Hello from Hazard!
Just like the new movie, responses to Item No. 684 zoomed in fast and furious.
Many readers identified the tool as a “leading rope,” “plumber’s rope” or “asbestos rope.”
It was used like a collar to wrap around cast iron pipe with the clamp to hold it together when pouring lead into the hub, or bell, on a plumbing pipe (particularly when pouring in a horizontal position).
The long cord, made of asbestos, was wrapped around the pipes where the joint was to be made. The clamp held it in place and there was an opening where the molten lead could be poured in to fill the joint.
The hub, writes Bruce Dozer of McConnelsville, Ohio, was first filled and packed with oakum (an oily rope) and then poured with lead.
The asbestos, which didn’t burn, held the lead in place until it cooled.
“For many years in this area, all plumbing placed under concrete had to be cast iron to meet code,” Dozer added.
We also heard from Dolores Chalmers of Broadview Heights, Ohio; Robert Smith of Southington, Ohio; Manson Smith of Vienna, Ohio; Robert J. Cooper, Glouster, Ohio; Edwin H. Rohrer, Poland, Ohio; Dave Johnson, Meadville, Pa.; William McKown;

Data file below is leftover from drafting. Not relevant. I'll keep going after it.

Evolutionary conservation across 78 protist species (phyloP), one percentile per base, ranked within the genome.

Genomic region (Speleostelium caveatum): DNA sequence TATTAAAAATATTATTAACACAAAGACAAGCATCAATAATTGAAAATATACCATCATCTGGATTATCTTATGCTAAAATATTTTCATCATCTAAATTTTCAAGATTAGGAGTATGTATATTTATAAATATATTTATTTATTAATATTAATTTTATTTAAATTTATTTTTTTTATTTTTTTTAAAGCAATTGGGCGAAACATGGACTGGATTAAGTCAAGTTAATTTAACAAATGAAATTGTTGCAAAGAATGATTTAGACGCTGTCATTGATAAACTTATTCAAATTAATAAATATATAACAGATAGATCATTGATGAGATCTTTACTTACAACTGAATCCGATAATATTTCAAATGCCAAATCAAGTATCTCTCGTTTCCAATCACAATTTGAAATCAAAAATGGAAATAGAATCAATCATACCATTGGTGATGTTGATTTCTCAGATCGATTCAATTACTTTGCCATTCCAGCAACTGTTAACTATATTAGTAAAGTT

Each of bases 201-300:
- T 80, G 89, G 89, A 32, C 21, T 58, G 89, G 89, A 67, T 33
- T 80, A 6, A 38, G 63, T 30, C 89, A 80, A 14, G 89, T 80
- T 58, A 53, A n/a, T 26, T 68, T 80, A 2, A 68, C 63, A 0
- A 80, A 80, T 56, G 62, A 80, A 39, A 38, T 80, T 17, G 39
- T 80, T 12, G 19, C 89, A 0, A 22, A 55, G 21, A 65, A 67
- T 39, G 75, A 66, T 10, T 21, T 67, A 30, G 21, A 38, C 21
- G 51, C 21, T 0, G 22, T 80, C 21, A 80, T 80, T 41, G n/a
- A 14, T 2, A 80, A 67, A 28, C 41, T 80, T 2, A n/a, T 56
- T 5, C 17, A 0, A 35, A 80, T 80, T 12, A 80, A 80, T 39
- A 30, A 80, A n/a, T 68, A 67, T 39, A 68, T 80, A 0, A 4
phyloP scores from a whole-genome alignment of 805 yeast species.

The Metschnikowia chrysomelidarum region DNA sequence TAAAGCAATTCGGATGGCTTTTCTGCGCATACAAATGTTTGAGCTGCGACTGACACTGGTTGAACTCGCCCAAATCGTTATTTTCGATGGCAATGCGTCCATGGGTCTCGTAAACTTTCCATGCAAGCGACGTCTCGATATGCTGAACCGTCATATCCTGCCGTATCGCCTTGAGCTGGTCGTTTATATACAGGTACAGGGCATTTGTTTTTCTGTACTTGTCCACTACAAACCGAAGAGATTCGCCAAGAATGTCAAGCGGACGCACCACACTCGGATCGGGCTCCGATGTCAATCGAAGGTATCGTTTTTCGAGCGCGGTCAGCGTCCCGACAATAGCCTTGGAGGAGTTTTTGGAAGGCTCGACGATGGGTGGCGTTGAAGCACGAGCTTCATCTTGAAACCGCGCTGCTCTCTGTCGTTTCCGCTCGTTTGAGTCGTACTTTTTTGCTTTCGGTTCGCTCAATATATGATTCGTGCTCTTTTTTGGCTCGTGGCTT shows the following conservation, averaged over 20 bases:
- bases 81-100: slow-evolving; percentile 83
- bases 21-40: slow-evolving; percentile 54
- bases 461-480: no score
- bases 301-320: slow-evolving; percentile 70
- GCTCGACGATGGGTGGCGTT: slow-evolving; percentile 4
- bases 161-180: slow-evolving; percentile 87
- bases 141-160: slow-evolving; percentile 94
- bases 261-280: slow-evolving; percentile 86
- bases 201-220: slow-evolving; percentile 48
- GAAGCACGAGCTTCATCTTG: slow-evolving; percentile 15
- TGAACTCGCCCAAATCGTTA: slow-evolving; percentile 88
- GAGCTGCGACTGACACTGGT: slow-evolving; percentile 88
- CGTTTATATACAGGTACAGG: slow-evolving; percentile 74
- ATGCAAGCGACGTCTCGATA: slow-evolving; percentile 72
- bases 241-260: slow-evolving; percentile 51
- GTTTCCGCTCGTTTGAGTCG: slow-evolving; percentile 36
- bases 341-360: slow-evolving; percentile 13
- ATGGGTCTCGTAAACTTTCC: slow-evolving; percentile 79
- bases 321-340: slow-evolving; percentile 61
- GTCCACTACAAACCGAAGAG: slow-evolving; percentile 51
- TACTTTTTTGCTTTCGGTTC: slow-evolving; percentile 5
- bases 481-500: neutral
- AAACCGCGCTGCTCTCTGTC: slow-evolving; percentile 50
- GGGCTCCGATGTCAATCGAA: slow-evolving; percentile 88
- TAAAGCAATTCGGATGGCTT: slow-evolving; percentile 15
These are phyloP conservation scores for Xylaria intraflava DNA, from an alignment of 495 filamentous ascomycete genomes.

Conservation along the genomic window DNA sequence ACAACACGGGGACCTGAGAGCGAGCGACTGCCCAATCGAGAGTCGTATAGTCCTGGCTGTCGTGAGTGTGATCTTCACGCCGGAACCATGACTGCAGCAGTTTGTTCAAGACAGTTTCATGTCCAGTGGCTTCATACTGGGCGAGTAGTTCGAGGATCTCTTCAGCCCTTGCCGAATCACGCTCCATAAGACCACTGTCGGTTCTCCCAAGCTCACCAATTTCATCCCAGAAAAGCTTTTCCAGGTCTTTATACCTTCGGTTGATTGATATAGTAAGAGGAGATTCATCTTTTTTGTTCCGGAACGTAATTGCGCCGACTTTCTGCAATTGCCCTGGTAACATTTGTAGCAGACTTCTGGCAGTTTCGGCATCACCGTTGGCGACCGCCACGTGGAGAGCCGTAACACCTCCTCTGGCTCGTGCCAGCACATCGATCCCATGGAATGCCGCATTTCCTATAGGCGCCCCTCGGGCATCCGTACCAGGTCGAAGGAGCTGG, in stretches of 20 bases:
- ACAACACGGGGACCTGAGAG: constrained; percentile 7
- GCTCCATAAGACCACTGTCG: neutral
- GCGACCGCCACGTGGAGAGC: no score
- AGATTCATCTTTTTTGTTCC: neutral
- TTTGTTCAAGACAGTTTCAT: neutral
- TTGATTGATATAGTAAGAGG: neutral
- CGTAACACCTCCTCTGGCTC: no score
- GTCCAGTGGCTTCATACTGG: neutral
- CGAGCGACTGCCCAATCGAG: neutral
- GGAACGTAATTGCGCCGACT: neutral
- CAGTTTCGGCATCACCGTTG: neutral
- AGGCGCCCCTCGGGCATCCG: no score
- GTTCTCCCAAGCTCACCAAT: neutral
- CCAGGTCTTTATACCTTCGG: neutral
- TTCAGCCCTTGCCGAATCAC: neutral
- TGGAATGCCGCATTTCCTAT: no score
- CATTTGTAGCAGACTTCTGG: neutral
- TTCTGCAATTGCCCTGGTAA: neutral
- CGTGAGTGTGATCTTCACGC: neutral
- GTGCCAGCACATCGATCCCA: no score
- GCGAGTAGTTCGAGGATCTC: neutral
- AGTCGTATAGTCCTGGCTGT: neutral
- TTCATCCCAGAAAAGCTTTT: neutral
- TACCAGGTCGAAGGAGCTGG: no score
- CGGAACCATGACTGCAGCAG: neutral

Art Bilek of Norton, Ohio; David Taylor, Mineral Wells, W.Va.; Bob Hrabak, Twinsburg, Ohio; Ralph Meivogel, Madison, Ohio; Ed Chamberlain, Greenville, Pa.; George Korinko, South Park, Pa.; Sherman Mattocks and Jim Bogner.
Many thanks to everyone who responded so quickly.
This week’s item comes from Edward Wanchock of Sewickley, Pa. The tool’s wooden handle measures 20 inches.
Can anyone hazard a guess as to its use?
Send your answers to: Hazard a Guess, P.O. Box 38, Salem, OH 44460; or via e-mail: firstname.lastname@example.org.
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